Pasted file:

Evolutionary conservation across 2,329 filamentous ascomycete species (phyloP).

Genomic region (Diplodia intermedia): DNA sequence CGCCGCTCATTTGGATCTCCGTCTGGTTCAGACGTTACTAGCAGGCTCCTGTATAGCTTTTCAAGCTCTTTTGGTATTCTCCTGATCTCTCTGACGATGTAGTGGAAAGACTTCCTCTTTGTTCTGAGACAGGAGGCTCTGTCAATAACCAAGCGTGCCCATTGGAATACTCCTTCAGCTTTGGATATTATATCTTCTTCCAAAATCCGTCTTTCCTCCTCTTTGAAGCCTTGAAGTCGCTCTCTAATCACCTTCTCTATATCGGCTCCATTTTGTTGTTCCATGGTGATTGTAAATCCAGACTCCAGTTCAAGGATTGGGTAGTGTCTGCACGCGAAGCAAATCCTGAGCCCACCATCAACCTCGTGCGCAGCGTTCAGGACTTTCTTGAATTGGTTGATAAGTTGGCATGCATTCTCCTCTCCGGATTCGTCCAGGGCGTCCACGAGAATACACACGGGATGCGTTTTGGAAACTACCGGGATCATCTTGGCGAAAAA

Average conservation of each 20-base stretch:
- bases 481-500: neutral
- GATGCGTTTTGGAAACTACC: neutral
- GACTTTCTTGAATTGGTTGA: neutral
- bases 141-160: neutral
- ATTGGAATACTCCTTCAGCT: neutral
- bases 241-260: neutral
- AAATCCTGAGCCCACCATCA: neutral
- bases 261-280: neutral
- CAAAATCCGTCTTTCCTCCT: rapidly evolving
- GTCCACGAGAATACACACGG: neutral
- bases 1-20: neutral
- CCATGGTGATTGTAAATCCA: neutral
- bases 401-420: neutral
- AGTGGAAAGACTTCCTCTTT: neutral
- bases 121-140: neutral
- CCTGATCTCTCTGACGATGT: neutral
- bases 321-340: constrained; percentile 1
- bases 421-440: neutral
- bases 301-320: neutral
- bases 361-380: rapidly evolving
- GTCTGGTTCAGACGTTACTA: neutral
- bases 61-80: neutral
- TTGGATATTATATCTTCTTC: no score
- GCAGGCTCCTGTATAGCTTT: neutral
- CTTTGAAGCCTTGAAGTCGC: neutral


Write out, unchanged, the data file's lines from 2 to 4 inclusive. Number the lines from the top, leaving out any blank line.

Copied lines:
Genomic region (Diplodia intermedia): DNA sequence CGCCGCTCATTTGGATCTCCGTCTGGTTCAGACGTTACTAGCAGGCTCCTGTATAGCTTTTCAAGCTCTTTTGGTATTCTCCTGATCTCTCTGACGATGTAGTGGAAAGACTTCCTCTTTGTTCTGAGACAGGAGGCTCTGTCAATAACCAAGCGTGCCCATTGGAATACTCCTTCAGCTTTGGATATTATATCTTCTTCCAAAATCCGTCTTTCCTCCTCTTTGAAGCCTTGAAGTCGCTCTCTAATCACCTTCTCTATATCGGCTCCATTTTGTTGTTCCATGGTGATTGTAAATCCAGACTCCAGTTCAAGGATTGGGTAGTGTCTGCACGCGAAGCAAATCCTGAGCCCACCATCAACCTCGTGCGCAGCGTTCAGGACTTTCTTGAATTGGTTGATAAGTTGGCATGCATTCTCCTCTCCGGATTCGTCCAGGGCGTCCACGAGAATACACACGGGATGCGTTTTGGAAACTACCGGGATCATCTTGGCGAAAAA

Average conservation of each 20-base stretch:
- bases 481-500: neutral